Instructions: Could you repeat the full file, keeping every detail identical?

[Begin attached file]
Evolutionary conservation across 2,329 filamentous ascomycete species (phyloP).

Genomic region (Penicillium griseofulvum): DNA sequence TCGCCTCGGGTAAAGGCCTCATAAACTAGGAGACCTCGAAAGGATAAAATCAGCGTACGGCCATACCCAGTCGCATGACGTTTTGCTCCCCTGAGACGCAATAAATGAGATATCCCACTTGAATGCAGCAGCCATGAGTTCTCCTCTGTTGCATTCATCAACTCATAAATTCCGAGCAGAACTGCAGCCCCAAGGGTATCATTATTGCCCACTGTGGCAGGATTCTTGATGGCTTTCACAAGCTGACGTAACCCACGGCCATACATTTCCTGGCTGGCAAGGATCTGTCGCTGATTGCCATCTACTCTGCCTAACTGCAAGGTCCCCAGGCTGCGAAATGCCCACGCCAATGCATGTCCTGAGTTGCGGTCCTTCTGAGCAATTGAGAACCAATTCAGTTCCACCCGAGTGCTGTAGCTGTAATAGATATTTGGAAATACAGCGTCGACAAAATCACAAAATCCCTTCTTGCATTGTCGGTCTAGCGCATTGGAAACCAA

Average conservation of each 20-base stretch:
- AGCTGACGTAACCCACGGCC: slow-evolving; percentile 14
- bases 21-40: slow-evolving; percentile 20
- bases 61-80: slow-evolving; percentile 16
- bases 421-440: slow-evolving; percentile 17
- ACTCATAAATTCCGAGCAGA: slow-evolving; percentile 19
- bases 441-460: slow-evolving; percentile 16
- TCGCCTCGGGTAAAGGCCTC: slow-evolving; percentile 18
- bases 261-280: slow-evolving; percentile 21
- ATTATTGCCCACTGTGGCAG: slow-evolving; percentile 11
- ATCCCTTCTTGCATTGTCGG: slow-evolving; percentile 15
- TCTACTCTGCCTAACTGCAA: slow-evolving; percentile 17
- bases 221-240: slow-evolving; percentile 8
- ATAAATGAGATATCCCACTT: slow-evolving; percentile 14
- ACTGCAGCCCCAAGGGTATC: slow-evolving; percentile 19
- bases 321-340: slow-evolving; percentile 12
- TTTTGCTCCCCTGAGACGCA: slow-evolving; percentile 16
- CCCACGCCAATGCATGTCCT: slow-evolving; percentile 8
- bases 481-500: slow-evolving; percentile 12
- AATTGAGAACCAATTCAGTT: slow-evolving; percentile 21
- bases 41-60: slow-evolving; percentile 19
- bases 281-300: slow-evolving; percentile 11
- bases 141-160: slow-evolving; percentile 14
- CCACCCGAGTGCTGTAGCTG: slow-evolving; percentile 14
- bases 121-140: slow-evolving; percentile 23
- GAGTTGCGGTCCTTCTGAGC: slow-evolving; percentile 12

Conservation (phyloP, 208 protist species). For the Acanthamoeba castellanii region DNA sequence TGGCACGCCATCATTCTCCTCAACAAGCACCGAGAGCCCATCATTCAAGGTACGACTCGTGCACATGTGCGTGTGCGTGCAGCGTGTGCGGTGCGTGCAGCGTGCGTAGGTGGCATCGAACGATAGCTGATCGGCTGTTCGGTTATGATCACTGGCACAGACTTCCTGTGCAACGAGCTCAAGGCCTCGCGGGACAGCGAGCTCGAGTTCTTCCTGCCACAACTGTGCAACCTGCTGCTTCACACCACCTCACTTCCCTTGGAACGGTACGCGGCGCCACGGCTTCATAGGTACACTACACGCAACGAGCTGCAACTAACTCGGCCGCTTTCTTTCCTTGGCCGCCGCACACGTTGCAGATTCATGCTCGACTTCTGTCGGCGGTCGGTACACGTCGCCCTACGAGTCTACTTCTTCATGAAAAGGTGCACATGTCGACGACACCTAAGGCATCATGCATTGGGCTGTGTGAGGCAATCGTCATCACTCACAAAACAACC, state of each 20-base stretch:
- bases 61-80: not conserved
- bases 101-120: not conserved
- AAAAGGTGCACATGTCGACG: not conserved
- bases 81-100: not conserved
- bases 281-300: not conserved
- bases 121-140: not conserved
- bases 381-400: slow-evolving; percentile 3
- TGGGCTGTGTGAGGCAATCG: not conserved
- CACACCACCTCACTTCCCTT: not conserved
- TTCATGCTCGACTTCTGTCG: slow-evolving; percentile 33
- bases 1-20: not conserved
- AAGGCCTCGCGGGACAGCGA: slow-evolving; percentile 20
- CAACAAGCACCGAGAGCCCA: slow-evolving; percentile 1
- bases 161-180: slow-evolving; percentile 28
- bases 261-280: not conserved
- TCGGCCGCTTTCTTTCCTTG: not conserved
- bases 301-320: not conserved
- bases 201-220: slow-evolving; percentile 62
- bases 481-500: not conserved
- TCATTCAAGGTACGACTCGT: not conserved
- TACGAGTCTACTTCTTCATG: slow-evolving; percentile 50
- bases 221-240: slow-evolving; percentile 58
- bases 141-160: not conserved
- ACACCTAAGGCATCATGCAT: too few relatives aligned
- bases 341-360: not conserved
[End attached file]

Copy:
Evolutionary conservation across 2,329 filamentous ascomycete species (phyloP).

Genomic region (Penicillium griseofulvum): DNA sequence TCGCCTCGGGTAAAGGCCTCATAAACTAGGAGACCTCGAAAGGATAAAATCAGCGTACGGCCATACCCAGTCGCATGACGTTTTGCTCCCCTGAGACGCAATAAATGAGATATCCCACTTGAATGCAGCAGCCATGAGTTCTCCTCTGTTGCATTCATCAACTCATAAATTCCGAGCAGAACTGCAGCCCCAAGGGTATCATTATTGCCCACTGTGGCAGGATTCTTGATGGCTTTCACAAGCTGACGTAACCCACGGCCATACATTTCCTGGCTGGCAAGGATCTGTCGCTGATTGCCATCTACTCTGCCTAACTGCAAGGTCCCCAGGCTGCGAAATGCCCACGCCAATGCATGTCCTGAGTTGCGGTCCTTCTGAGCAATTGAGAACCAATTCAGTTCCACCCGAGTGCTGTAGCTGTAATAGATATTTGGAAATACAGCGTCGACAAAATCACAAAATCCCTTCTTGCATTGTCGGTCTAGCGCATTGGAAACCAA

Average conservation of each 20-base stretch:
- AGCTGACGTAACCCACGGCC: slow-evolving; percentile 14
- bases 21-40: slow-evolving; percentile 20
- bases 61-80: slow-evolving; percentile 16
- bases 421-440: slow-evolving; percentile 17
- ACTCATAAATTCCGAGCAGA: slow-evolving; percentile 19
- bases 441-460: slow-evolving; percentile 16
- TCGCCTCGGGTAAAGGCCTC: slow-evolving; percentile 18
- bases 261-280: slow-evolving; percentile 21
- ATTATTGCCCACTGTGGCAG: slow-evolving; percentile 11
- ATCCCTTCTTGCATTGTCGG: slow-evolving; percentile 15
- TCTACTCTGCCTAACTGCAA: slow-evolving; percentile 17
- bases 221-240: slow-evolving; percentile 8
- ATAAATGAGATATCCCACTT: slow-evolving; percentile 14
- ACTGCAGCCCCAAGGGTATC: slow-evolving; percentile 19
- bases 321-340: slow-evolving; percentile 12
- TTTTGCTCCCCTGAGACGCA: slow-evolving; percentile 16
- CCCACGCCAATGCATGTCCT: slow-evolving; percentile 8
- bases 481-500: slow-evolving; percentile 12
- AATTGAGAACCAATTCAGTT: slow-evolving; percentile 21
- bases 41-60: slow-evolving; percentile 19
- bases 281-300: slow-evolving; percentile 11
- bases 141-160: slow-evolving; percentile 14
- CCACCCGAGTGCTGTAGCTG: slow-evolving; percentile 14
- bases 121-140: slow-evolving; percentile 23
- GAGTTGCGGTCCTTCTGAGC: slow-evolving; percentile 12

Conservation (phyloP, 208 protist species). For the Acanthamoeba castellanii region DNA sequence TGGCACGCCATCATTCTCCTCAACAAGCACCGAGAGCCCATCATTCAAGGTACGACTCGTGCACATGTGCGTGTGCGTGCAGCGTGTGCGGTGCGTGCAGCGTGCGTAGGTGGCATCGAACGATAGCTGATCGGCTGTTCGGTTATGATCACTGGCACAGACTTCCTGTGCAACGAGCTCAAGGCCTCGCGGGACAGCGAGCTCGAGTTCTTCCTGCCACAACTGTGCAACCTGCTGCTTCACACCACCTCACTTCCCTTGGAACGGTACGCGGCGCCACGGCTTCATAGGTACACTACACGCAACGAGCTGCAACTAACTCGGCCGCTTTCTTTCCTTGGCCGCCGCACACGTTGCAGATTCATGCTCGACTTCTGTCGGCGGTCGGTACACGTCGCCCTACGAGTCTACTTCTTCATGAAAAGGTGCACATGTCGACGACACCTAAGGCATCATGCATTGGGCTGTGTGAGGCAATCGTCATCACTCACAAAACAACC, state of each 20-base stretch:
- bases 61-80: not conserved
- bases 101-120: not conserved
- AAAAGGTGCACATGTCGACG: not conserved
- bases 81-100: not conserved
- bases 281-300: not conserved
- bases 121-140: not conserved
- bases 381-400: slow-evolving; percentile 3
- TGGGCTGTGTGAGGCAATCG: not conserved
- CACACCACCTCACTTCCCTT: not conserved
- TTCATGCTCGACTTCTGTCG: slow-evolving; percentile 33
- bases 1-20: not conserved
- AAGGCCTCGCGGGACAGCGA: slow-evolving; percentile 20
- CAACAAGCACCGAGAGCCCA: slow-evolving; percentile 1
- bases 161-180: slow-evolving; percentile 28
- bases 261-280: not conserved
- TCGGCCGCTTTCTTTCCTTG: not conserved
- bases 301-320: not conserved
- bases 201-220: slow-evolving; percentile 62
- bases 481-500: not conserved
- TCATTCAAGGTACGACTCGT: not conserved
- TACGAGTCTACTTCTTCATG: slow-evolving; percentile 50
- bases 221-240: slow-evolving; percentile 58
- bases 141-160: not conserved
- ACACCTAAGGCATCATGCAT: too few relatives aligned
- bases 341-360: not conserved